Data driven design. We’ve all heard it, and heard plenty about it. In fact, it’s become quite a catchphrase in UX circles. But what does it mean, and how do you do it?
At ForeSee, we swim in an ocean of customer experience data and have helped hundreds of clients navigate change in the digital space. This is the first of seven posts in a series that will go from problem definition to final output. We know data, and we can help you put it to use to make a great customer experience.
The first thing we need to define is what we mean by design. Many people think about a pleasing look-and-feel and pretty pictures when they think of design. While important, those things are not what defines a great design. At the heart of every great UX design is a relentless focus on the user. Think of some of the great designs in the past. The iPhone didn’t succeed because the graphics on the screen were attractive. Apple created a new paradigm by focusing on the user and finding a way to put several devices into one. Their designers understood that users didn’t want to carry separate music players, cameras, and phones.
Design is all about connecting people to technology in ways that impact their lives. Does it meet a need? Is it easy to use? Do people want it? These are the questions that designers need to grapple with. And if we are going to use data for design, quite simply, it means using every single piece of information you can get your hands on. (Clickstream data: of course; user interviews: yes please.)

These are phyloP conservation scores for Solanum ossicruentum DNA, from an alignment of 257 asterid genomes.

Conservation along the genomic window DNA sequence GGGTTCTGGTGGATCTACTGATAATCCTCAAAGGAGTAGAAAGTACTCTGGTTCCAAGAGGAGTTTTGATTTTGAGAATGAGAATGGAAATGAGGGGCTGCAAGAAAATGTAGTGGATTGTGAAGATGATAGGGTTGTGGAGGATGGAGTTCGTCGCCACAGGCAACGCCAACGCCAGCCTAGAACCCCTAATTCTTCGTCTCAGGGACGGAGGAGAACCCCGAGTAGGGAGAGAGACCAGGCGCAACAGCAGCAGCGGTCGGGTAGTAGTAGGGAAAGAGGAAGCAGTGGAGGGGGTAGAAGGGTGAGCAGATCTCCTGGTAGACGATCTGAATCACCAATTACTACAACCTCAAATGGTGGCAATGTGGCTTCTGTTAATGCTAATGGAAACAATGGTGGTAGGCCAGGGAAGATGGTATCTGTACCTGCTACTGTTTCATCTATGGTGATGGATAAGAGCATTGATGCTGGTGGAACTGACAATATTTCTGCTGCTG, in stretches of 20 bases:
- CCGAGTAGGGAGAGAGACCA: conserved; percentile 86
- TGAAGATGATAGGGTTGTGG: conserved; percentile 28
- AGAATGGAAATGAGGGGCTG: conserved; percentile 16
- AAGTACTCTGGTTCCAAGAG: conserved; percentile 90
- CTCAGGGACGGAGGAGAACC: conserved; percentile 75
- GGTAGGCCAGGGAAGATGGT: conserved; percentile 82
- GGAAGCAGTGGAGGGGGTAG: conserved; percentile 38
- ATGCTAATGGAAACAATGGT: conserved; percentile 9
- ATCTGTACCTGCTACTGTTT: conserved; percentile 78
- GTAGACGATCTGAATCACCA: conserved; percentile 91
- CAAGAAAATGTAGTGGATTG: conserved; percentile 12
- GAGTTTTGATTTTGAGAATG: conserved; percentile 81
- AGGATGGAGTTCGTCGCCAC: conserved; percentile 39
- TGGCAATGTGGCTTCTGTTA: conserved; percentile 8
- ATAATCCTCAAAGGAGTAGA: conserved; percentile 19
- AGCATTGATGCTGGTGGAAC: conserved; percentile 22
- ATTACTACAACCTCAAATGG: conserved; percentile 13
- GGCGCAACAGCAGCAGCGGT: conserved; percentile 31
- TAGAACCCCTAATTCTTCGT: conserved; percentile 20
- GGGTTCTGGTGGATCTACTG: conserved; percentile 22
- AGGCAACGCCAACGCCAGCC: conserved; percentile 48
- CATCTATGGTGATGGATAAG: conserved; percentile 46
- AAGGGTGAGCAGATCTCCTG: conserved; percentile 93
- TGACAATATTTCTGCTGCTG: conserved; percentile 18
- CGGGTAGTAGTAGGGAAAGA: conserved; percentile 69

One key type of data that most designers don’t have in abundance is attitudinal data. Behavioral data can tell you what users do, but it can’t tell you why they do it. The reality is that knowing why is often far more important than knowing what.
Take two people who are on your site looking at FAQs in your support section. Is it a good thing or a bad thing that they are there? Well, one of them has a satisfaction score of 89 (on the 100-point scale used in ForeSee’s methodology) and is looking for the answer to one question that wasn’t covered in the owner’s manual. The other has a satisfaction of 0 and received a product that is defective and they are trying to find a way to get their money back. You get the point.
If you use data effectively, you can have a lot more of the former and many fewer dissatisfied customers.
This is the first in a 7-part blog series about data-driven design from the ForeSee Usability Team…
Part 1 – Understanding Data-driven Design
Part 2 – Discovery
Part 3 – Pre-Design Analysis
Part 4 – Predictive User Testing
Part 5 – Post-Design Validation
Part 6 – A/B Testing
Part 7 – Iteration